Remember that TRUTH is subjective, and no one can tell "who's truth it is - or when". And also, that auditors have a very different definition of what truth is, they try to take an objective view of truth - one that is traceable and auditable.

Putting DQ or IQ between sources and the ODS allows Master Data to be built within the ODS - the caveats are that the bad data, pre-altered data trails, and any audit trails produced by the integration or "data alteration" stream MUST be warehoused somewhere over-time. Simply "improving the quality of the data" without showing the errors to the business causes all kinds of heartburn downstream. Kicking bad records back to the source system is fine (for a while), until more code must be hand-written on the source system to take it as a new feed, this drives maintenance costs up through the roof. Having quality / cleansed data in the ODS allows great interaction from a strategic standpoint, and possibly allows transactional feeds back to the source systems. Ultimately it greatly increases the complexity of the solution that is handling "BAD DATA" up-stream.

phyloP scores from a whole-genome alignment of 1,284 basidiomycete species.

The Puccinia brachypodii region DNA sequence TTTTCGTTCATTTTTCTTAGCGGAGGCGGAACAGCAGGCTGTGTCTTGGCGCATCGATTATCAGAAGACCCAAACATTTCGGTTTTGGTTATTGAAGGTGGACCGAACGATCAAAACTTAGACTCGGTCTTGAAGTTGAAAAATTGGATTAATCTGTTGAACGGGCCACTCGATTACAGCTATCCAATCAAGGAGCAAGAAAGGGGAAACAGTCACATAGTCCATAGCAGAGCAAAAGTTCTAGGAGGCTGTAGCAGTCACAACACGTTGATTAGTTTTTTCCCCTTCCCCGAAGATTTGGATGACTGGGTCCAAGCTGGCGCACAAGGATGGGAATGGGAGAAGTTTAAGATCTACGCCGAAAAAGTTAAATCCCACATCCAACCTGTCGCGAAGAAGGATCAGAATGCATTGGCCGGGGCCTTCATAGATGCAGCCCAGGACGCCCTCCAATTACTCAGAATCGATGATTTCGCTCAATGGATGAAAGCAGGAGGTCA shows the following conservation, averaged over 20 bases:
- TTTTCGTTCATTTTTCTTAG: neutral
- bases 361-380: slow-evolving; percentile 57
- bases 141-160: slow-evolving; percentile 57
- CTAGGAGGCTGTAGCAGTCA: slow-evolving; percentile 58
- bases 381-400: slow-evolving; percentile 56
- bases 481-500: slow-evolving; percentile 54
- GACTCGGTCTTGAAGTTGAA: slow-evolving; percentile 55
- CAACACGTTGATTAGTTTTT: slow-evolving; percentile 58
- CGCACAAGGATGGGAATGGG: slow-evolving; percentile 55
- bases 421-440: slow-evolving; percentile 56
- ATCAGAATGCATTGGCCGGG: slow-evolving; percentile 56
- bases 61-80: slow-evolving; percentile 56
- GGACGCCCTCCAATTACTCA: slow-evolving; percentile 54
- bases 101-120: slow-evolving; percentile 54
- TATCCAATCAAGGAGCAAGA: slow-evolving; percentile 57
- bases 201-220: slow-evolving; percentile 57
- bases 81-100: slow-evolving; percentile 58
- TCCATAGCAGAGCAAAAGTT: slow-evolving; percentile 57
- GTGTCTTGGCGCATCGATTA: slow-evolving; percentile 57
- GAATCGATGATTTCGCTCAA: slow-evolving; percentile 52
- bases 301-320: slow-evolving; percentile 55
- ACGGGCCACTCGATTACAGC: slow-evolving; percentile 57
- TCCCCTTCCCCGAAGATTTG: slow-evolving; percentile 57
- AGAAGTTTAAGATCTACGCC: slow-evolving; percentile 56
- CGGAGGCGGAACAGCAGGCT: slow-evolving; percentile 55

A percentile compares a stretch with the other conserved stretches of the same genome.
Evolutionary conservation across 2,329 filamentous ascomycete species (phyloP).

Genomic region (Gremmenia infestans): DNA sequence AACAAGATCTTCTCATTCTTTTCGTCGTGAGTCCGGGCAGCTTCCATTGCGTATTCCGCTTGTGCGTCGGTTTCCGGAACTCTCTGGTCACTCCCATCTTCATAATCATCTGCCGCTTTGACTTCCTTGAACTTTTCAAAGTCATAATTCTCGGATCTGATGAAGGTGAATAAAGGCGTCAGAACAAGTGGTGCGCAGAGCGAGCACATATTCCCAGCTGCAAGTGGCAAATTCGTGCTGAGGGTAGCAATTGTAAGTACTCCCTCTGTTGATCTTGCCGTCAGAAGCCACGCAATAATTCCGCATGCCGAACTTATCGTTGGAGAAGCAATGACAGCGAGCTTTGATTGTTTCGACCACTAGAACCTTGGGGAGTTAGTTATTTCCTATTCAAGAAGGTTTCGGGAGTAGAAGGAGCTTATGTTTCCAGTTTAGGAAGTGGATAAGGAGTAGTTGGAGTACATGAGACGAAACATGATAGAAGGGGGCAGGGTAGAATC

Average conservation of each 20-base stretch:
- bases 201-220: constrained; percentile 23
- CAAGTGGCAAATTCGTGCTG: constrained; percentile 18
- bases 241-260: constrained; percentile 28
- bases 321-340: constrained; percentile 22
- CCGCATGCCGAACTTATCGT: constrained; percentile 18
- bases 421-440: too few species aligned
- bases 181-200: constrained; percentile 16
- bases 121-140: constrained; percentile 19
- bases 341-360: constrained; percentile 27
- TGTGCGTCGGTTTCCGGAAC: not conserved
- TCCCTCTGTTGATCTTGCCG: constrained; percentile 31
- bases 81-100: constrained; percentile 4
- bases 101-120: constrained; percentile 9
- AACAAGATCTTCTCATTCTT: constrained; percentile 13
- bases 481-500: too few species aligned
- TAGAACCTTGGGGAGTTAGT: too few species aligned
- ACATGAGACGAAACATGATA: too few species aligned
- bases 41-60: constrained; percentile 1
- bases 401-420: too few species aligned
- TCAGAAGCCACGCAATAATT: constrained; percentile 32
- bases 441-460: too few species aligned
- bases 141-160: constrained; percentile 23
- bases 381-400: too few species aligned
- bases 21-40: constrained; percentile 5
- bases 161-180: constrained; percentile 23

Putting DQ or IQ between the Sources and the Warehouse can (and often does) cause auditability problems. Not many of these ETL or ELT tool sets have the capacity to create data "as of before it was changed/aggregated/filtered", that must be architected and increases the difficulty of the load routines - not to mention slows down the overall load cycles. Furthermore, Bad data must be captured in "error tables" which are usually in the staging area, sometimes these are only daily refresh - no analytics can be run on these data sets, they disappear to fast. As we move towards real-time or near-real-time processing, there is NO TIME to process, integrate, aggregate the data (either between sources and ODS or between Sources and your DW). Real-time dictates that when the data is available, good bad or indifferently, that it be loaded to your warehouse AS IS - no delay's, otherwise the data decays and becomes useless, or the "attempt to detect fraud" is cleansed away, cleaned up and never detected.